European industries are currently paying nearly four times as much for natural gas as their US counterparts. The opportunity for European manufacturing to compete with the US simply does not exist. As a result, some European manufacturing is moving to the US ‘energy haven’. This displacement is not too difficult for the large multinationals, as exemplified by BMW’s recent relocation of its carbon fibre production to the state of Washington at a cost of US$100 million. The US-produced vehicle panels are shipped back to its European assembly plants.4

Last year, with the help of the German government, an E.ON gas-fired power plant was saved from closure, having been priced out by cheap coal and nuclear power. The assistance was welcomed by the industry and provides a precedent for gas-fired power plants, which are otherwise unprofitable due to high gas prices. As reported in the Financial Times, government incentives have promoted renewable fuels for electricity production in Europe. Otherwise European power plants are making use of cheap coal imported from the US. In the US, coal prices are being driven down by lower natural gas prices due to the shale gas ‘revolution’. Drax, the UK’s largest power generator (4000 MW), is a world leader in the conversion from coal to biomass to avail ‘green’ energy credits. Its first converted boiler unit is due to be operational this year, and its third by 2016, giving a total generation capacity of 2000 MW using 100% wood pellets sourced from forestry waste.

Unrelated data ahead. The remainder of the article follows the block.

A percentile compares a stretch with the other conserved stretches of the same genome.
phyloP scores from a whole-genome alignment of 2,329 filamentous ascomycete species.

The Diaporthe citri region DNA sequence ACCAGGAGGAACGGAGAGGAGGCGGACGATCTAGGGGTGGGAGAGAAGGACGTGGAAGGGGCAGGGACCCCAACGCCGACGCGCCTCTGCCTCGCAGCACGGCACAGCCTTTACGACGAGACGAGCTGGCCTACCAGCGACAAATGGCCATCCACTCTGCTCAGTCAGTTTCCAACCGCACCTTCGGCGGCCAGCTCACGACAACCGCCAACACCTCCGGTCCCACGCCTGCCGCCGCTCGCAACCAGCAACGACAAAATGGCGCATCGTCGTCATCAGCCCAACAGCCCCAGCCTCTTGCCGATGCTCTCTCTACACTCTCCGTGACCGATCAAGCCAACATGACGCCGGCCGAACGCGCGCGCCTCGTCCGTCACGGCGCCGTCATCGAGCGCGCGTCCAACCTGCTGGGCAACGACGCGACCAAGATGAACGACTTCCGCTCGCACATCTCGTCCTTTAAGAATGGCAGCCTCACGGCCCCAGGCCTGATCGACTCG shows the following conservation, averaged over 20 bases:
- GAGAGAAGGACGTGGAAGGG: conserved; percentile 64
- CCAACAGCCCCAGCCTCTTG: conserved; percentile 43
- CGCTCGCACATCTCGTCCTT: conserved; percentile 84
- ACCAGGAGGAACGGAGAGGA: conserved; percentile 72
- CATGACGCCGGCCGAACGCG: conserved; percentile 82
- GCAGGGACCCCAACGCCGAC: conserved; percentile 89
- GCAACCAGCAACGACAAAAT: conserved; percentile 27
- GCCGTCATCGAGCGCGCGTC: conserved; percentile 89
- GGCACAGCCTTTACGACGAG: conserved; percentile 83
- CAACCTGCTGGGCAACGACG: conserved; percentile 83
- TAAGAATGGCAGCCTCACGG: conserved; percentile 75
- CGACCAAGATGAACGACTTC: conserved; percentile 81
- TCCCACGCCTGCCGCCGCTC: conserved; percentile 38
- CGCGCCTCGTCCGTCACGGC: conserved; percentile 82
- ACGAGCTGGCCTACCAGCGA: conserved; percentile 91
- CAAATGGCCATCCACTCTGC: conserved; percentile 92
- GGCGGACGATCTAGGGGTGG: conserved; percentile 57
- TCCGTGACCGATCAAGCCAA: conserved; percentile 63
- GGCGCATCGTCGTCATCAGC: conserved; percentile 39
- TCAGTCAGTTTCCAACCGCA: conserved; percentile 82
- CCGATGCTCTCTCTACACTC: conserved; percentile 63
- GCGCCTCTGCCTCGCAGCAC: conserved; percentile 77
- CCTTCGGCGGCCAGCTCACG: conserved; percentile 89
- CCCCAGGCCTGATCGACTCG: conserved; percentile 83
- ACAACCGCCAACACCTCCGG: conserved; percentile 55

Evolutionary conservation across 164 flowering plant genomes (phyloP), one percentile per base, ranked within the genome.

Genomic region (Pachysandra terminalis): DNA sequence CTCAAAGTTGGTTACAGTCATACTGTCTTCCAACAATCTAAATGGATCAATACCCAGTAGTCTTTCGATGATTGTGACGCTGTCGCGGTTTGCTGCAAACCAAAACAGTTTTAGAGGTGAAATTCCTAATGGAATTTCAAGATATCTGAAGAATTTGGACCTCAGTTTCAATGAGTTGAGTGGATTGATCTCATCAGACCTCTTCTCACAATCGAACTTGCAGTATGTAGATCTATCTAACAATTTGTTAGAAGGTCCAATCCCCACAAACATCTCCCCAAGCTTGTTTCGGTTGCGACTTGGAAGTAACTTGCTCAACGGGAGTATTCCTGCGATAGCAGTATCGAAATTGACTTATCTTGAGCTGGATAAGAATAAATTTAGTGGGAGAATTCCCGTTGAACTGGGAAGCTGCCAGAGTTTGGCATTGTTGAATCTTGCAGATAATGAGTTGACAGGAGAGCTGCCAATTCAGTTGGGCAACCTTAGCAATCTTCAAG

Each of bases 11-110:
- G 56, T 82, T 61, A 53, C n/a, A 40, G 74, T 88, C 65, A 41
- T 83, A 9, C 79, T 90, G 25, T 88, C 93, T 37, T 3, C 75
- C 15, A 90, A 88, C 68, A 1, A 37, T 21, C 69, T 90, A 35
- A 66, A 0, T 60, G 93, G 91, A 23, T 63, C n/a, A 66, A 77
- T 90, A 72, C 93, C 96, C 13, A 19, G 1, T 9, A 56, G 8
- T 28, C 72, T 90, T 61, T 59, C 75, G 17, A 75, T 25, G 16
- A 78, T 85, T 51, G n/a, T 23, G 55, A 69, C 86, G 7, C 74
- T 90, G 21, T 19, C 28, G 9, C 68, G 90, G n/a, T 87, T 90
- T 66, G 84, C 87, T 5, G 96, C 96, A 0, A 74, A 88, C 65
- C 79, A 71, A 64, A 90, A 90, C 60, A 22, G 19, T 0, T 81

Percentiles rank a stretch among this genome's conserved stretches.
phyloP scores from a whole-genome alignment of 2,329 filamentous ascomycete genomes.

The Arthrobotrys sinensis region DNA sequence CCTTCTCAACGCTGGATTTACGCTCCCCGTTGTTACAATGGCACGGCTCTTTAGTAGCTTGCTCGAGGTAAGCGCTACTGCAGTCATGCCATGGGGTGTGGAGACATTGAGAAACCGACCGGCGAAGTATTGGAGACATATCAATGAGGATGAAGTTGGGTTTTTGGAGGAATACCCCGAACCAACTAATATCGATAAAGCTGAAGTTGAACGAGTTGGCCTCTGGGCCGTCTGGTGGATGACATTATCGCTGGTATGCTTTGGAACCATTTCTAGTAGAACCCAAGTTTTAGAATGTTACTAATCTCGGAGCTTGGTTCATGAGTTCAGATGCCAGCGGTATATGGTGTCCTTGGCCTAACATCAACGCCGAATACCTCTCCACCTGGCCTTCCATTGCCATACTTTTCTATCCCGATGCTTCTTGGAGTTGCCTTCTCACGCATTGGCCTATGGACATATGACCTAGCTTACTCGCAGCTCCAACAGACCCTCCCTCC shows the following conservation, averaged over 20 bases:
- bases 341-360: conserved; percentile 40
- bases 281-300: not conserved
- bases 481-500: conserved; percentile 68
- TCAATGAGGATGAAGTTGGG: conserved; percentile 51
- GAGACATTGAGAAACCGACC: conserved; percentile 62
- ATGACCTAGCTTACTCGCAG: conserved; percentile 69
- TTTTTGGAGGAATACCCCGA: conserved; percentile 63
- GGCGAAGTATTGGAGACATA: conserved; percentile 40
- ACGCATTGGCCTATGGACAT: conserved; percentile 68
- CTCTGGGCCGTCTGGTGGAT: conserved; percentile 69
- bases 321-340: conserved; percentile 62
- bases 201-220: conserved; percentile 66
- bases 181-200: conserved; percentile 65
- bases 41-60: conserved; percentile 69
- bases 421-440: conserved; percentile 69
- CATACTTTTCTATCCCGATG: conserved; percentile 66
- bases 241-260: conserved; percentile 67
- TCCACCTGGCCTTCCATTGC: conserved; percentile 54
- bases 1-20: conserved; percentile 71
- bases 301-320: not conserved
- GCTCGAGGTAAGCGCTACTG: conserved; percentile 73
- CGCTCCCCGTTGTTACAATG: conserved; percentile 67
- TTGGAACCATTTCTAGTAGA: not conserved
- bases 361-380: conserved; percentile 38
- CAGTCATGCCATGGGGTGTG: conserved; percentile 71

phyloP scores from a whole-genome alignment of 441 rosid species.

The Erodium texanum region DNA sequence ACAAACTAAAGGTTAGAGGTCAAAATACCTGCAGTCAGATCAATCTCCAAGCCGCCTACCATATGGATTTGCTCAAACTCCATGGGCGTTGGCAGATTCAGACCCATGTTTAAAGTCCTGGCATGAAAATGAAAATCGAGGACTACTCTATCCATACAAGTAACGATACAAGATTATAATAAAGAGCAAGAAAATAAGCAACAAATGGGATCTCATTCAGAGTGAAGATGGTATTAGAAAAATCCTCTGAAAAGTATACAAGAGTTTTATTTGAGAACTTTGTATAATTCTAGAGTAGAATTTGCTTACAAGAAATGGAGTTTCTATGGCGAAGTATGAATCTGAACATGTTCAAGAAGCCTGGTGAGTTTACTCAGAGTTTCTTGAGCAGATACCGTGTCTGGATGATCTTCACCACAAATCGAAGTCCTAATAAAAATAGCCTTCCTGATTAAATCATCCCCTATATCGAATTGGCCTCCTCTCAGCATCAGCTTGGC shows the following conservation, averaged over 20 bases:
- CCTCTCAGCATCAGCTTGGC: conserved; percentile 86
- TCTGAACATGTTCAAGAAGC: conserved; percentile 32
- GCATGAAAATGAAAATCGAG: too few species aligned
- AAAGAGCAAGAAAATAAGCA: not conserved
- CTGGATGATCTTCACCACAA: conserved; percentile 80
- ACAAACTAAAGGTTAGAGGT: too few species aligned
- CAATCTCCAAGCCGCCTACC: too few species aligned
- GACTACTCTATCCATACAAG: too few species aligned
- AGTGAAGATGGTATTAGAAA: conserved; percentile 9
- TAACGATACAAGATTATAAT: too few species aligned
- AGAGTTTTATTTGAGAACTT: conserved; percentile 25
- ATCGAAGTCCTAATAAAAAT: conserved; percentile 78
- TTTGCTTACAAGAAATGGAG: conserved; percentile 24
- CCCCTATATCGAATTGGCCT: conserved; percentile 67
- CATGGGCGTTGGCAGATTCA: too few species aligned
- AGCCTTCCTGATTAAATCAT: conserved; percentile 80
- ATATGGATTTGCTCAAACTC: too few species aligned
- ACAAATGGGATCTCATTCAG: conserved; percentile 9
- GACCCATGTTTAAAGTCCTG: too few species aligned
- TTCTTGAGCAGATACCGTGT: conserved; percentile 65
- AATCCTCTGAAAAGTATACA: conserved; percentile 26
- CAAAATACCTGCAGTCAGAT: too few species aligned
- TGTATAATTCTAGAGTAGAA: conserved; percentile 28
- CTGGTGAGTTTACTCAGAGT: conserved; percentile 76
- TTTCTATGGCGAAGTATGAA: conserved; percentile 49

Increasing water scarcity due to population growth, increased industrial activity and climate change causing unpredictable rainfall patterns mean that water issues will become increasingly debated in the energy future. Both energy crops and fracking techniques used in shale gas extraction depend highly on the excessive use of water; the former will compete with food production and the latter with conventional fuel, where little or no water is required.